Abstract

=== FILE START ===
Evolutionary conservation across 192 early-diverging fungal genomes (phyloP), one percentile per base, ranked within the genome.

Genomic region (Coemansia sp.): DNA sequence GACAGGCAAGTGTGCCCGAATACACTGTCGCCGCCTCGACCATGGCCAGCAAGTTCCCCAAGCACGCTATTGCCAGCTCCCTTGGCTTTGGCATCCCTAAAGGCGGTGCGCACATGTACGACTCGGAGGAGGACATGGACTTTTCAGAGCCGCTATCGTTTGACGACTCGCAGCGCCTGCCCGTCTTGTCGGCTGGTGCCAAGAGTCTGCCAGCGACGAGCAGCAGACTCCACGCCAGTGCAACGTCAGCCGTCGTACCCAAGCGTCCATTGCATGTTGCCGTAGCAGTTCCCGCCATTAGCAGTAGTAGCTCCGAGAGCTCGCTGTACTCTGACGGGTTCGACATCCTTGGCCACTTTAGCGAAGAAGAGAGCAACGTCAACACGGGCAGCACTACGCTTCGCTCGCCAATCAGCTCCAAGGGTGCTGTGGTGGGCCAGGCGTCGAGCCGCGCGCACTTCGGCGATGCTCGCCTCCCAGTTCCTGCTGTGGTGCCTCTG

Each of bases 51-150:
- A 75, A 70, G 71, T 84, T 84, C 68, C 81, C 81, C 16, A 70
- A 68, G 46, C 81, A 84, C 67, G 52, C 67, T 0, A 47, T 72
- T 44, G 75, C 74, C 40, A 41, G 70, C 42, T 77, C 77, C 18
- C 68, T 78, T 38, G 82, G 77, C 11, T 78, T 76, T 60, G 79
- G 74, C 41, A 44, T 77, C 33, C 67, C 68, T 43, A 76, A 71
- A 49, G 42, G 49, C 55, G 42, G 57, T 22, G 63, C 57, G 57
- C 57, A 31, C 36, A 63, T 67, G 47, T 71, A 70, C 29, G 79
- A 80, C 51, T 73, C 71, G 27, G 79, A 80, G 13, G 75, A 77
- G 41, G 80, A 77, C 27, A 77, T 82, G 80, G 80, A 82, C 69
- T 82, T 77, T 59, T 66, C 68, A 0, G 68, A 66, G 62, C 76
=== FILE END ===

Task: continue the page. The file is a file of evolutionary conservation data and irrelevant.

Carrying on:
The thermal phase sensitivity of an optical fiber quantifies the degree to which a change in ambient temperature modifies the accumulated phase of light propagating through it. This sensitivity is often the limiting factor to the performance of fiber-based interferometers. Here we compare the thermal phase sensitivity of a hollow core fiber (HCF) and a standard single mode fiber (SMF-28) from −180 °C up to the room temperature. We report measurements on fibers both with and without acrylate coating that enables an accurate estimation of the coating contribution. The thermal phase sensitivity of fibers without any coating decreases at low temperatures. For SMF-28 it is reduced by a factor of four at −180 °C as compared to the room temperature. For HCF, the thermal phase sensitivity becomes negative at low temperatures, crossing zero around −70 °C, making the HCF operated at that temperature fully insensitive to small temperature fluctuations. The coating significantly influences a fibers overall thermal phase sensitivity, especially at low temperatures, since it goes through a phase transition from a rubbery state at room temperature to stiff glassy state at low temperatures. We quantify the coating contribution and suggest fiber coating design rules to obtain fibers with reduced or even zero thermal phase sensitivity.

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